What's It Actually Like to Dance a Solo on Broadway?
Dance on Broadway is usually more about ensemble work than stealing the singular spotlight. That's true for most of The Cher Show, with Christopher Gattelli's choreography supporting the titular diva. But for one second-act number, dance takes center stage.
Enter Ashley Blair Fitzgerald, who steps out of the ensemble to captivate with a sensual solo to the song "Dark Lady." In a show stuffed with catchy pop songs and dizzying costume changes, it's a scene unlike any other: The lead actors drop back, and Fitzgerald becomes the sole focus as she's partnered by a bevy of men and spends much of the number in the air. On the night I attended, her electric stage presence resulted in the longest applause of the evening, aside from the curtain call. We spoke with Fitzgerald about being in The Cher Show and commanding the stage with this literal show-stopper.
Ashley Blair Fitzgerald
How She Booked the Show
"I went to the invited dance call, and over the course of four months was called back five times to dance, read and sing. Three weeks before the lab started, I got the call!"
On Working with Gattelli
"Chris encourages an ego-free, collaborative experience. If something didn't work he never made me feel inferior. He would just say, 'Okay, how can we make it work for you and your body?' Because he worked like this, I gave him my complete trust."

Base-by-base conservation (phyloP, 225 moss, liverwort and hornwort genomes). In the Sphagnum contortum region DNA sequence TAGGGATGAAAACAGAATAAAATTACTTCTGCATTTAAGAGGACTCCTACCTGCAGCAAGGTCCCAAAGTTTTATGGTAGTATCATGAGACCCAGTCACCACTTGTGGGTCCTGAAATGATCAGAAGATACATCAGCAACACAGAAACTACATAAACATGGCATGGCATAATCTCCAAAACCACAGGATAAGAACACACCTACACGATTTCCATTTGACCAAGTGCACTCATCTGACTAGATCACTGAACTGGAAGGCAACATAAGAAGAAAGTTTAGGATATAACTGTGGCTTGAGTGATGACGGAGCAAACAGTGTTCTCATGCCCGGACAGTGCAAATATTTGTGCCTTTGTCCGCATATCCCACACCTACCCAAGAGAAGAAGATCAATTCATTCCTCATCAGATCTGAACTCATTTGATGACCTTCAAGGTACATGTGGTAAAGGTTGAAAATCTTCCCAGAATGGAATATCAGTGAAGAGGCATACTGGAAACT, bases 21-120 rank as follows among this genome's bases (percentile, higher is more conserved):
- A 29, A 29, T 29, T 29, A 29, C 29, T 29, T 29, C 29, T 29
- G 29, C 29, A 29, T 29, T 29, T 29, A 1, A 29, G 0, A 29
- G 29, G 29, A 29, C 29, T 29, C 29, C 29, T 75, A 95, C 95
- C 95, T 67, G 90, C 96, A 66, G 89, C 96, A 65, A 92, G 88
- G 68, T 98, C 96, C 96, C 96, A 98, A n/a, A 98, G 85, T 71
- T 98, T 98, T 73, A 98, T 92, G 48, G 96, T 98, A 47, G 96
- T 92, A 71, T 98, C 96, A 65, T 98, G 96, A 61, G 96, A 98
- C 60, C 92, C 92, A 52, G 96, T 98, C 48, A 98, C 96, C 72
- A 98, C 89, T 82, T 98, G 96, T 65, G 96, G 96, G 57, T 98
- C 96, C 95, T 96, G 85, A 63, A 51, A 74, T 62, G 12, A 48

Joan Marcus, Courtesy Rubenstein
About That Solo
"Being given the opportunity to do what you love, on a Broadway stage, is a monumental experience. It's taught me the value in being part of a creation. Performing something that you feel a part of is really a dream come true."
On Choreography That Travels Through Time
"The different dance styles are what makes this show fun. One moment you're doing a '60s twist, the next you're a Vegas showgirl. We did our research to make sure we were executing the intention of the step correctly, which has allowed our bodies to live injury-free within the steps."
Joan Marcus, Courtesy Rubenstein
Her Pre-Show Ritual
"Sixty minutes before curtain, I go down to the concession area and give myself a full ballet barre. I love to listen to Adele, Fleetwood Mac or Etta James. The music really helps clear my mind.